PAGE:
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A Postdoctoral Research Fellowship (SKO1352) in Computational Musicological Analysis is available at RITMO Centre for Interdisciplinary Studies in Rhythm, Time and Motion at the University of Oslo.
RITMO is a Centre of Excellence funded by the Research Council of Norway. This interdisciplinary centre focuses on rhythm as a structuring mechanism for the temporal dimensions of human life. Methods from musicology, psychology, neuroscience, and informatics are combined to study rhythm as a fundamental property that shapes and underpins human cognition, behavior and cultural expressions. For more information, see .
All RITMO researchers are co-located and work in a unique interdisciplinary constellation, with world-leading competence in musicology, psychology and informatics. It is expected that all members of the center contribute to the general activities and collaborations within RITMO. The researchers have access to state-of-the-art facilities in sound/video recording, motion capture, eye tracking, physiological measurements, various types of brain imaging (EEG, fMRI), and rapid prototyping and robotics laboratories.
The postdoctoral fellow will take part in the , aimed at designing and implementing a comprehensive computational framework for music analysis. The objective is to generate rich and detailed descriptions of music, encompassing a large range of dimensions, including low-level features, mid-level structures and high-level concepts. The envisioned methodology consists of close interaction between automated music transcription and detailed musicological analysis of the transcriptions. Significant effort will be dedicated to the design of applications of value for musicology, music cognition and the general public.
The postdoctoral fellow will be involved in all aspects of the project, but will be given a particular responsibility for certain tasks, depending on expertise and interests.
The postdoctoral fellow will carry out research in one or preferably several of the following domains: music information retrieval, signal processing, computational musicology, and music cognition. Expertise in automated music transcription would be particularly beneficial.
The appointment is for a period of 3 years, with a suggested starting date 1 January 2020. There might be a possibility to extend to 4 years depending on the qualifications of the recruited candidate, the Department's need for teaching and the Centre's need for assistance.
The successful candidate is expected to become part of the research environment of RITMO and contribute to its development. The main purpose of postdoctoral research fellowships is to qualify researchers for work in higher academic positions within their disciplines.
The doctoral dissertation must have been submitted for evaluation before the application deadline. A prerequisite for appointments is the successful completion of a doctoral degree. No one can be appointed for more than one specified postdoctoral period at the University of Oslo.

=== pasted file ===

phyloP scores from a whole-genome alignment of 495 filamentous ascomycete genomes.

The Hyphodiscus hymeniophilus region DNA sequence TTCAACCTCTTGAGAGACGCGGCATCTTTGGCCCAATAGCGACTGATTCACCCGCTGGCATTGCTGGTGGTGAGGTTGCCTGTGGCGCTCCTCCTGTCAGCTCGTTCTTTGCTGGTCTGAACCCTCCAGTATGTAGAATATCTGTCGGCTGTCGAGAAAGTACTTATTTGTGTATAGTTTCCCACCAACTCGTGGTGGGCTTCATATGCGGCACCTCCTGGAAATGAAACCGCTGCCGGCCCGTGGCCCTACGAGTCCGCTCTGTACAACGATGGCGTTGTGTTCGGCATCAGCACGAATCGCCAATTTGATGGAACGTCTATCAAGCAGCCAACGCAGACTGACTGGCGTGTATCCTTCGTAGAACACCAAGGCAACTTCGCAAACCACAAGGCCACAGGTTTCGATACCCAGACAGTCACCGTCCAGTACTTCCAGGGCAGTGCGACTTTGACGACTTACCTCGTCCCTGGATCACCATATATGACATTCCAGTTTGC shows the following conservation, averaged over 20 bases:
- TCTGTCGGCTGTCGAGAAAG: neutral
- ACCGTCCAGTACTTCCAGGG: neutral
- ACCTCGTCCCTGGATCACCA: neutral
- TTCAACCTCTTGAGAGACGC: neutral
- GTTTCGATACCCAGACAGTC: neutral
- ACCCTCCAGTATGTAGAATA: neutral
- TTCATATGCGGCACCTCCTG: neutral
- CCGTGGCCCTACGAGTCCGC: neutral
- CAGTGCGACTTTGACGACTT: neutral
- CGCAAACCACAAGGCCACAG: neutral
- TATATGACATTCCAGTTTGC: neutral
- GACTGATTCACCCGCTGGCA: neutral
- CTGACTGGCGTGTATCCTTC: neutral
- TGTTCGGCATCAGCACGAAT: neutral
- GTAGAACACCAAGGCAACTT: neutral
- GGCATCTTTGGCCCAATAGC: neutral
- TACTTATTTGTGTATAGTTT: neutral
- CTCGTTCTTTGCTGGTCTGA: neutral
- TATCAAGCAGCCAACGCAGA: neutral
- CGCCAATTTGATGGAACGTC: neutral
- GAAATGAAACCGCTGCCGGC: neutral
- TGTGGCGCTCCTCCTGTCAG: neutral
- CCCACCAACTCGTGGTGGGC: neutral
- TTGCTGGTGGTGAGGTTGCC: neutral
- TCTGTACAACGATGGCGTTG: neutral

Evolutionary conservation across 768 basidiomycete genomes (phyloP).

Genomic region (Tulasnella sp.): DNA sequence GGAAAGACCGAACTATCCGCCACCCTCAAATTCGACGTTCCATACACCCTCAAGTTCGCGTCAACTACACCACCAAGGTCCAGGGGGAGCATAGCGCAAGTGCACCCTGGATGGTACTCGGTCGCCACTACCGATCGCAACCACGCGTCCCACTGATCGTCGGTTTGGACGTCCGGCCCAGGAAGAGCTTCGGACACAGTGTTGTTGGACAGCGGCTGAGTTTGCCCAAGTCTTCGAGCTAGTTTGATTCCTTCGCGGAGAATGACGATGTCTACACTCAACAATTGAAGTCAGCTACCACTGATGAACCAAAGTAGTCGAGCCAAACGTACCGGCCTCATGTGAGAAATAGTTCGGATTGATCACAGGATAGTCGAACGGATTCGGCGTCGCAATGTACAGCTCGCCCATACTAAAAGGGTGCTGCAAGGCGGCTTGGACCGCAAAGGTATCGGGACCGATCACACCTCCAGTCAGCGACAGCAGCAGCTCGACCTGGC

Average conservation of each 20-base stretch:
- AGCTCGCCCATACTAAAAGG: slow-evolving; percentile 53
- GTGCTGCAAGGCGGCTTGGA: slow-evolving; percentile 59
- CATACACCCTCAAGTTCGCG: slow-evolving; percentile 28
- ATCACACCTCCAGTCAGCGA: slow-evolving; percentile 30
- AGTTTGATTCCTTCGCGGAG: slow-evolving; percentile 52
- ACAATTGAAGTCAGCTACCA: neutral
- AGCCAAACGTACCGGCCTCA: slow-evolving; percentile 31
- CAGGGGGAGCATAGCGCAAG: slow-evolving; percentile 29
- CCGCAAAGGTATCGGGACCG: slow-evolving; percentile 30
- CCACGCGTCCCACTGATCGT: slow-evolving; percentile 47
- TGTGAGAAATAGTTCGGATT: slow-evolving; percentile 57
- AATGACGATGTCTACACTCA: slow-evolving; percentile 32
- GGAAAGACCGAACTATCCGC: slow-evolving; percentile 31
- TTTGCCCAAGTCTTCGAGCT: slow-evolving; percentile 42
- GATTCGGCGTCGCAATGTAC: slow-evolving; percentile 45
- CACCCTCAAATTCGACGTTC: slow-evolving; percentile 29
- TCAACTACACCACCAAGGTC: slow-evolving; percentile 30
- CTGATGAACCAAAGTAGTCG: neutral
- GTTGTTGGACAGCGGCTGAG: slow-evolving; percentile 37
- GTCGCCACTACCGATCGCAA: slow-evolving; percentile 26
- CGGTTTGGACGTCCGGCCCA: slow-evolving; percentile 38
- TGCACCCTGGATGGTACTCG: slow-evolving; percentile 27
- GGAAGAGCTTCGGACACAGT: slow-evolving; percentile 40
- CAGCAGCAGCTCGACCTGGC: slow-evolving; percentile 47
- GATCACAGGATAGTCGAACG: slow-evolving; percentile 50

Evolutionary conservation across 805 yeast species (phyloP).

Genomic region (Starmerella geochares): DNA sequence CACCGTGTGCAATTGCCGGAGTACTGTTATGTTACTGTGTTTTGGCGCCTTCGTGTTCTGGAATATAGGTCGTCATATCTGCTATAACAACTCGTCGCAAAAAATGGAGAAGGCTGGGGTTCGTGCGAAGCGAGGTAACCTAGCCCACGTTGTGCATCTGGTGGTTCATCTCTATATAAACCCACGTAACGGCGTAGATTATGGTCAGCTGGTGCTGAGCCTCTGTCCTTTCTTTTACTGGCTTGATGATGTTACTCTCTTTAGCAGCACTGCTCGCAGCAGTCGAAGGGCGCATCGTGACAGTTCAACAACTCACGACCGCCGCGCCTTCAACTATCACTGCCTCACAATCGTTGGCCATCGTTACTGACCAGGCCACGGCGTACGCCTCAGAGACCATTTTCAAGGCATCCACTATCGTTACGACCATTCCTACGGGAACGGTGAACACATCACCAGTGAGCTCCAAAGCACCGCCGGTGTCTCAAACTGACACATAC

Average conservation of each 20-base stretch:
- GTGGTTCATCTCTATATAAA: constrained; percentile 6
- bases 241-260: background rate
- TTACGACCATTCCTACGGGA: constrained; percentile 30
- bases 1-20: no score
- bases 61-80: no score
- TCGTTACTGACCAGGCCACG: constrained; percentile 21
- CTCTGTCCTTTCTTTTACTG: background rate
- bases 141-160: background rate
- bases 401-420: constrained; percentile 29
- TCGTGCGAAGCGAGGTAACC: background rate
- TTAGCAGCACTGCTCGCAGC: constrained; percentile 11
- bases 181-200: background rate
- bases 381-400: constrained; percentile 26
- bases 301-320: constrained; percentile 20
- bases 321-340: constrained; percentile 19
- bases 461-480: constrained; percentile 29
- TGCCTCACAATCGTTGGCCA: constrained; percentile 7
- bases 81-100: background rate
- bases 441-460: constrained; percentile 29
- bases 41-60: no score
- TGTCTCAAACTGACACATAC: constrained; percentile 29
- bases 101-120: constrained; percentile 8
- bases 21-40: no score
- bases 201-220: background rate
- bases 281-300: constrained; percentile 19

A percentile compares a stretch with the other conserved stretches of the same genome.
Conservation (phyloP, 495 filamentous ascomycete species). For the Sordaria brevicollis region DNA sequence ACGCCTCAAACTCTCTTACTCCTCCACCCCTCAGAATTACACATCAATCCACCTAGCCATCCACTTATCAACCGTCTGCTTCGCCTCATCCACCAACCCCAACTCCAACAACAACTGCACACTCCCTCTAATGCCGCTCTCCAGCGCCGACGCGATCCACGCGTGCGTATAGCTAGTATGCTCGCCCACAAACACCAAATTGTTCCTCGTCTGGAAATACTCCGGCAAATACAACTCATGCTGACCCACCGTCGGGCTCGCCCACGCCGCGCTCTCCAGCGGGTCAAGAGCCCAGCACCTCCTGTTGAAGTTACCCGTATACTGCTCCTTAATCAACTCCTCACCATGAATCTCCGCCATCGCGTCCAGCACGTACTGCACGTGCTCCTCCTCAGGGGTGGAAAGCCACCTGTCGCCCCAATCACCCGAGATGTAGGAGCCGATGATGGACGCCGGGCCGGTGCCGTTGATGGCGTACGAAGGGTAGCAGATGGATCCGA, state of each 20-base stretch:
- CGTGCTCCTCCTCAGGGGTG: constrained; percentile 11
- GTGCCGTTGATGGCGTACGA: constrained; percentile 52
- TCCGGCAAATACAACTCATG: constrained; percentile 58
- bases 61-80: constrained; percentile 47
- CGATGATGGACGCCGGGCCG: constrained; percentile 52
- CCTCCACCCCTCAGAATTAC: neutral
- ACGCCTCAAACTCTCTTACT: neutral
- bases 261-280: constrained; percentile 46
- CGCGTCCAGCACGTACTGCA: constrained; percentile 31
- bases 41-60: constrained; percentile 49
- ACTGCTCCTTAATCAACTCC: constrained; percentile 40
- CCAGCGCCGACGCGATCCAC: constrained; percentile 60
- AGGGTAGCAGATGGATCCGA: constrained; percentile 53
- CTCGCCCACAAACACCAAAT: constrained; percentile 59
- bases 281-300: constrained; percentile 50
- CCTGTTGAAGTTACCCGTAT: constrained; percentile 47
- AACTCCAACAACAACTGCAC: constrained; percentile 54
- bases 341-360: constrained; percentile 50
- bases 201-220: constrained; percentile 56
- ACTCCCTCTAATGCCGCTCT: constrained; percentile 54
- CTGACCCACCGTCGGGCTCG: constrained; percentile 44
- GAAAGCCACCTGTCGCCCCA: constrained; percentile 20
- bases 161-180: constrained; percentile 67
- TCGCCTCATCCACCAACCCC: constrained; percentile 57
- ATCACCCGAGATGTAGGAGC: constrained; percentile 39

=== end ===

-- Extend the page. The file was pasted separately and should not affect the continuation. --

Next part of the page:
In assessing the applications, special emphasis will be placed on
Applicants must submit the following attachments with the electronic application, preferably in pdf format:
Diplomas, certificates, doctoral thesis and other academic works will be requested later.
Please note that all documents must be in English.
The short-listed candidates will be invited to an interview at the University of Oslo or we will arrange for a video-based interview.
Please seee the .
Following the Freedom of Information Act (Offentleglova) § 25, Chapter 2, information about the applicant may be used in the public list of applicants even if the applicant opts out from the entry in the public application list.
The University of Oslo has an for the purpose of securing rights to intellectual property created by its employees, including research results.
The University of Oslo aims to achieve a balanced gender composition in the workforce and to recruit people with ethnic minority backgrounds.
Head of Administration Anne Cathrine Wesnes, , Logg inn for å se kontaktinformasjon
HR Adviser Hilde Kristine Sletner,
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The University of Oslo is Norway's oldest and highest ranked educational and research institution, with 28 000 students and 7000 employees. With its broad range of academic disciplines and internationally recognised research communities, UiO is an important contributor to society.
RITMO Centre for Interdisciplinary Studies in Rhythm, Time and Motion is financed through the Research Council of Norway's Centre of Excellence Scheme. RITMO combines a broad spectrum of disciplines - from musicology, neuroscience and informatics - to study rhythm as a fundamental property of human cognition, behaviour and cultural expression. The Centre is organized under the Department of Musicology, in close collaboration with the Department of Psychology and the Department of Informatics.Les mer om Universitetet i Oslo
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